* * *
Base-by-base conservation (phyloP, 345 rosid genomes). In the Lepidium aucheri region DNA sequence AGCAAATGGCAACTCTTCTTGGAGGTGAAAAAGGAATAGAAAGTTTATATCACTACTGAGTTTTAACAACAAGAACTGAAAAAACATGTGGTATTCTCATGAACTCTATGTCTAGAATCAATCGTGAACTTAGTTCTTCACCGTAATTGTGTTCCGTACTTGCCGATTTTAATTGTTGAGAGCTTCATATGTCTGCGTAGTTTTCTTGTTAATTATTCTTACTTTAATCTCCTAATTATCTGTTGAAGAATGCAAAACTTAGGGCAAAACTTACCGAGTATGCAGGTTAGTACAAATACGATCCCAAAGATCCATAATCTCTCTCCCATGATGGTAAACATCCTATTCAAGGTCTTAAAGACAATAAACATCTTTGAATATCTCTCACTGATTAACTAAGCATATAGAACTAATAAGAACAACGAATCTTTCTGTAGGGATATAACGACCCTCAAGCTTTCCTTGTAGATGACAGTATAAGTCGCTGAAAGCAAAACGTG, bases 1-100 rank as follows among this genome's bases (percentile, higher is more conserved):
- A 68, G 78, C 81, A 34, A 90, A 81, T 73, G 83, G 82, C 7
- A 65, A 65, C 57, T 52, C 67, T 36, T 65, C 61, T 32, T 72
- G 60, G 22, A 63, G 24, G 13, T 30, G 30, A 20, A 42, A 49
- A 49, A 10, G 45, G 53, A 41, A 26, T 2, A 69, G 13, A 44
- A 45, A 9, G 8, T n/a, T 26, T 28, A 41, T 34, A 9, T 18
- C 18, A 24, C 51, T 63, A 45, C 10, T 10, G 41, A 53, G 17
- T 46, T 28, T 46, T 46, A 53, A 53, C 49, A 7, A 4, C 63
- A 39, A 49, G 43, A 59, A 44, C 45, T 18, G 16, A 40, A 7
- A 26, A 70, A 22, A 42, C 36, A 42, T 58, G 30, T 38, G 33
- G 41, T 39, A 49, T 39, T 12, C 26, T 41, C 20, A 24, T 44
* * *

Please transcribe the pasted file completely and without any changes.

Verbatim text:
Base-by-base conservation (phyloP, 345 rosid genomes). In the Lepidium aucheri region DNA sequence AGCAAATGGCAACTCTTCTTGGAGGTGAAAAAGGAATAGAAAGTTTATATCACTACTGAGTTTTAACAACAAGAACTGAAAAAACATGTGGTATTCTCATGAACTCTATGTCTAGAATCAATCGTGAACTTAGTTCTTCACCGTAATTGTGTTCCGTACTTGCCGATTTTAATTGTTGAGAGCTTCATATGTCTGCGTAGTTTTCTTGTTAATTATTCTTACTTTAATCTCCTAATTATCTGTTGAAGAATGCAAAACTTAGGGCAAAACTTACCGAGTATGCAGGTTAGTACAAATACGATCCCAAAGATCCATAATCTCTCTCCCATGATGGTAAACATCCTATTCAAGGTCTTAAAGACAATAAACATCTTTGAATATCTCTCACTGATTAACTAAGCATATAGAACTAATAAGAACAACGAATCTTTCTGTAGGGATATAACGACCCTCAAGCTTTCCTTGTAGATGACAGTATAAGTCGCTGAAAGCAAAACGTG, bases 1-100 rank as follows among this genome's bases (percentile, higher is more conserved):
- A 68, G 78, C 81, A 34, A 90, A 81, T 73, G 83, G 82, C 7
- A 65, A 65, C 57, T 52, C 67, T 36, T 65, C 61, T 32, T 72
- G 60, G 22, A 63, G 24, G 13, T 30, G 30, A 20, A 42, A 49
- A 49, A 10, G 45, G 53, A 41, A 26, T 2, A 69, G 13, A 44
- A 45, A 9, G 8, T n/a, T 26, T 28, A 41, T 34, A 9, T 18
- C 18, A 24, C 51, T 63, A 45, C 10, T 10, G 41, A 53, G 17
- T 46, T 28, T 46, T 46, A 53, A 53, C 49, A 7, A 4, C 63
- A 39, A 49, G 43, A 59, A 44, C 45, T 18, G 16, A 40, A 7
- A 26, A 70, A 22, A 42, C 36, A 42, T 58, G 30, T 38, G 33
- G 41, T 39, A 49, T 39, T 12, C 26, T 41, C 20, A 24, T 44